On the other side, the overdrive can cut through any mix with plenty of texture and depth. It lets your guitar soar with sustain and ring.
With all of that in mind, I believe the tiny Orange Crush 12 has the kind of quality you’d want for your home studio recordings.
Overall, both clean and overdrive tones are amazing. It sounds generally crips and sharp on single-coil pickups, whereas deep and fat on humbuckers.
The presence of a 3-band EQ is a great addition to small amps. Generally, the EQ cluster on practice amps relies on high and low knobs, or sometimes a simple tone knob.
With a full 3-band EQ, though, you have a versatility you won’t normally find at this price range.
The Crush 12 uses 6’’ custom Orange speakers. The Voice of the World strikes a balance between vintage highs, modern lows, and gritty mids. It also maintains clarity even when running metal distortion pedals.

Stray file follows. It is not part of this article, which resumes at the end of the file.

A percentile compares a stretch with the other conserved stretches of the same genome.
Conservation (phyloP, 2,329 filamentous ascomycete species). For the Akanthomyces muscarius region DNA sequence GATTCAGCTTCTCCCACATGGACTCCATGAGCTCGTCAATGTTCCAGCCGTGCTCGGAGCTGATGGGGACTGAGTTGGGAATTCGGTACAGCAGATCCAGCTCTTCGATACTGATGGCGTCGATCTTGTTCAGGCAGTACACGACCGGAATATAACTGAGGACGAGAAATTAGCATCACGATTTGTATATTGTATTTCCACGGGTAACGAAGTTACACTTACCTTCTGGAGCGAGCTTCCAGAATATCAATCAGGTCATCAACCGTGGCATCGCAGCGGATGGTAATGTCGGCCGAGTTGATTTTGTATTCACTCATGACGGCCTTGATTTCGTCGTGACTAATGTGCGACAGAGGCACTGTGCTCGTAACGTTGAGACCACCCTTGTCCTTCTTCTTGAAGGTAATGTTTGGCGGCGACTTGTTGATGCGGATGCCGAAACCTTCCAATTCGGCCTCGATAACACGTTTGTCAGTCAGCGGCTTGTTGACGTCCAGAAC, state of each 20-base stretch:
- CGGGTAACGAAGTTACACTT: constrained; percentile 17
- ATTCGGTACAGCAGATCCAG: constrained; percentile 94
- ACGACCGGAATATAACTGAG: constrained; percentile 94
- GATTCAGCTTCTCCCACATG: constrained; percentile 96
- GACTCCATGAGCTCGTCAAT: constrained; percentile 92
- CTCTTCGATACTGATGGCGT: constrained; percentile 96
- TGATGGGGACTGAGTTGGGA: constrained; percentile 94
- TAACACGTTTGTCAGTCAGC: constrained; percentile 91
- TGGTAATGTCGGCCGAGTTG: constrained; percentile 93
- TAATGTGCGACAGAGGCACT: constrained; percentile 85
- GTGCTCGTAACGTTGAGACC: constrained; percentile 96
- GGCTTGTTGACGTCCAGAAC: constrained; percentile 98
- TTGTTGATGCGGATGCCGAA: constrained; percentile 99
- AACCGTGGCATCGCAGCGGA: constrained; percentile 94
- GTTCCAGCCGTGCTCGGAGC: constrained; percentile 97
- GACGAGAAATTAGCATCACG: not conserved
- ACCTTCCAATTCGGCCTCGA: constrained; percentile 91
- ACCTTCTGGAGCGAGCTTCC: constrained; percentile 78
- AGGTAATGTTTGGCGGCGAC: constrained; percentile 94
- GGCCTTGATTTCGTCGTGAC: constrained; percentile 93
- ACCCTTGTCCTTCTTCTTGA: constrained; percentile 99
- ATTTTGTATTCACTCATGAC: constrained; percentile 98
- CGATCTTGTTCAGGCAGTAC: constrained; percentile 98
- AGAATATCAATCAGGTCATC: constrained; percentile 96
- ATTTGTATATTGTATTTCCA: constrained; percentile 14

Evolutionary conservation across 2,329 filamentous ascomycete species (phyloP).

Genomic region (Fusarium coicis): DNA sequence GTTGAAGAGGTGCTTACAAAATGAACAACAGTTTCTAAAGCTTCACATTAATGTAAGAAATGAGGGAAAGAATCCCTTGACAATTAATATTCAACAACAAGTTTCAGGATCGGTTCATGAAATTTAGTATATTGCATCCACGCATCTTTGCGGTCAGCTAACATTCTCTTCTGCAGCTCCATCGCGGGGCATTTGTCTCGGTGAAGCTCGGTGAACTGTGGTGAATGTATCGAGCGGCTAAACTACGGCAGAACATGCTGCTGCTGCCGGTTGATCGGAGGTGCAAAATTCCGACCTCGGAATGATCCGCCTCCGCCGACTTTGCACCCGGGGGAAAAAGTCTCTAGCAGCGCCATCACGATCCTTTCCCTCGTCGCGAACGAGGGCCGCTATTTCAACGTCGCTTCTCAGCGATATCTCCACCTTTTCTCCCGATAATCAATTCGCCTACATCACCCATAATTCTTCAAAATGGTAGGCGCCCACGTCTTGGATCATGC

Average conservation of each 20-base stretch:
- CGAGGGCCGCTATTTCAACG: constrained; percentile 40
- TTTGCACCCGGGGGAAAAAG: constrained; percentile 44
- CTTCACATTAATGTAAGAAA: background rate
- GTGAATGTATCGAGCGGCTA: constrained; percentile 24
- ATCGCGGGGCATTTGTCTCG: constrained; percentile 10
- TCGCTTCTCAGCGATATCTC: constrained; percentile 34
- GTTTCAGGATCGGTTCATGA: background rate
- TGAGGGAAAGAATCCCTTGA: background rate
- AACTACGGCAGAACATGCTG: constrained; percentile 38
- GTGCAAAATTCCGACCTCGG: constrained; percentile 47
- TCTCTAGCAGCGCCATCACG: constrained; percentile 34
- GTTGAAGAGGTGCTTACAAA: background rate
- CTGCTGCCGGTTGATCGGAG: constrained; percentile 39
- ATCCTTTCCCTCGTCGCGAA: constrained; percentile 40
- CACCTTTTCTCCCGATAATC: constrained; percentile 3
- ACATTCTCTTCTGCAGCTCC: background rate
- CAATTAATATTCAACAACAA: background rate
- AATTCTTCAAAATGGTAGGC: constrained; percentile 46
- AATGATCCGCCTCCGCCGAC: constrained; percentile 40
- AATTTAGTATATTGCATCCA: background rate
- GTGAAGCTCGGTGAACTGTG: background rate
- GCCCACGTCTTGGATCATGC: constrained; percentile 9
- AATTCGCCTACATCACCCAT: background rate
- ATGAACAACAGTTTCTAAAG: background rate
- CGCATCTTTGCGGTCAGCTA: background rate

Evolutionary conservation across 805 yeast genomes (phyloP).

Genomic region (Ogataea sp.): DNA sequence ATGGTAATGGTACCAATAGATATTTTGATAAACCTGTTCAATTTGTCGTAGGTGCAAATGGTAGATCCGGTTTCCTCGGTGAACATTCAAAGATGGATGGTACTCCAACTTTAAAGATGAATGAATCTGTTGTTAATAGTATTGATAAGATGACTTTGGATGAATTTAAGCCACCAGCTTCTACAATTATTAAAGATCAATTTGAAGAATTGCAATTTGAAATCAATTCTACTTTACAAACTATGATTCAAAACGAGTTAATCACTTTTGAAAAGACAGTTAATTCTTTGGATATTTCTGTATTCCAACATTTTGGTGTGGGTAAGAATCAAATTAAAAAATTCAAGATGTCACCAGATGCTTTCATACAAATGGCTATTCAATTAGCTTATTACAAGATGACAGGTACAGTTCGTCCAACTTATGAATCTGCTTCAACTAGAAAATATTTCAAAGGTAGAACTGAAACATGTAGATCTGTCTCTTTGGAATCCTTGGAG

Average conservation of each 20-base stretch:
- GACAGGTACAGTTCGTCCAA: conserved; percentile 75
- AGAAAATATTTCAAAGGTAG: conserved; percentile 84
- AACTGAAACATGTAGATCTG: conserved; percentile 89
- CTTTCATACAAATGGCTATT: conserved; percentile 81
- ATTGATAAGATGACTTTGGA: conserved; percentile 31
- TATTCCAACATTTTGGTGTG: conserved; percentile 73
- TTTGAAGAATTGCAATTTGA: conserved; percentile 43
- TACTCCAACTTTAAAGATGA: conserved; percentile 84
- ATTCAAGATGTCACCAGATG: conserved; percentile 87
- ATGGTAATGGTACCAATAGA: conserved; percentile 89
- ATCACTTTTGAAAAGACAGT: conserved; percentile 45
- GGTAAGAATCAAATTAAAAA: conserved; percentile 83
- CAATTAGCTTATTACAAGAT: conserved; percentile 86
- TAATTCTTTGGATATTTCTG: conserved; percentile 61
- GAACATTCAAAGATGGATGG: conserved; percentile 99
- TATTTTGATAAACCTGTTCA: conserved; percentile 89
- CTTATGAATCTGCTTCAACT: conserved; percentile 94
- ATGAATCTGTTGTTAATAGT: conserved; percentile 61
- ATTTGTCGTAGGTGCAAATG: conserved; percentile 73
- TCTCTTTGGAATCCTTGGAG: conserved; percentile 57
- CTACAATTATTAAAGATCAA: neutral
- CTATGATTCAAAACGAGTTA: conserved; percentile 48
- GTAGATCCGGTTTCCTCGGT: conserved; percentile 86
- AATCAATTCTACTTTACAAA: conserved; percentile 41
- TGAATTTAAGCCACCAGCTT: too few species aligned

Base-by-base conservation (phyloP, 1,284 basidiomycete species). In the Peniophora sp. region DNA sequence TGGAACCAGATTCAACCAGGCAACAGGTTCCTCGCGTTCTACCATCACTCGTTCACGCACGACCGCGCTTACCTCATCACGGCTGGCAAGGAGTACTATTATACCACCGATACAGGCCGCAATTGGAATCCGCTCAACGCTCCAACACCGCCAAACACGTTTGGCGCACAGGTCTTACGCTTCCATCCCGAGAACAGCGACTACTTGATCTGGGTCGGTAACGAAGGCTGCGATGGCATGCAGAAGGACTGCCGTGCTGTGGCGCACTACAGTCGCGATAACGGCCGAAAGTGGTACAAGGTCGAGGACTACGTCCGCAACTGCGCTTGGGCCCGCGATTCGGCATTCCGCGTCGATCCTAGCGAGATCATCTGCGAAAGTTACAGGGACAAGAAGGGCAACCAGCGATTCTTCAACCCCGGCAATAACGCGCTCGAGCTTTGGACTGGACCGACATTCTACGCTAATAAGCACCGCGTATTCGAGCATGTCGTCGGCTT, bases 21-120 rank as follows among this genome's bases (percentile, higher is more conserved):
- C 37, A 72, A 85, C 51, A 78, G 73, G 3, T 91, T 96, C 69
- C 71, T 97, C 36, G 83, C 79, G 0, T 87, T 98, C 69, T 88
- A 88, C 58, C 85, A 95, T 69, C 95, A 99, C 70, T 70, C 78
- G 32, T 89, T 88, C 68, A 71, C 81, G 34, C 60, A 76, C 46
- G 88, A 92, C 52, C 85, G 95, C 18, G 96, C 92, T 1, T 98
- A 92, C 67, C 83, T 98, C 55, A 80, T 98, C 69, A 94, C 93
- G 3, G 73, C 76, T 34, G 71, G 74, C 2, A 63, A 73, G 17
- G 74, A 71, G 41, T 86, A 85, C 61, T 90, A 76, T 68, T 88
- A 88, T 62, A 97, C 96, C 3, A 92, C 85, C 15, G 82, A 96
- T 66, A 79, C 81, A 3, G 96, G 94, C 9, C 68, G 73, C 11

The last feature I should highlight is the CabSIM circuit on the output jack for headphones. It emulates the power, nuance, and tone of an Orange 4×12 cabinet running through a stage microphone.
It’s a feature that also works on a mixer desk or audio interfaces. That allows you to enjoy the big Orange sound in your home studio.
Downsides & alternatives
The only downside I find on the amplifier is the lack of a reverb effect, which is a standard addition for most guitar amps. The lack of an aux input might also be a deterrent
Either way, if you’re looking for an onboard reverb, there’s the Orange 20RT. It comes with some extra features like reverb, aux input, two channels, and a built-in tuner. And, more importantly, it packs 20-watts of power.
You can go forward on the price range for the Orange Crush 35T. It adds an analog signal pack, a buffered effects loop over the 20RT.
We kept the review short as the Crush 12 is a simple, no-nonsense amplifier. It’s one of the best practice amps you can find for the price, brought to you by one of the best manufacturers in the market.
The quality is also enough to record at home. With its CabSim out, there’s a lot of room to play and experiment.
Overall, the Orange Crush 12 delivers a perfect tone for practice and more. Just don’t expect a live performer or something you can take to rehearsals.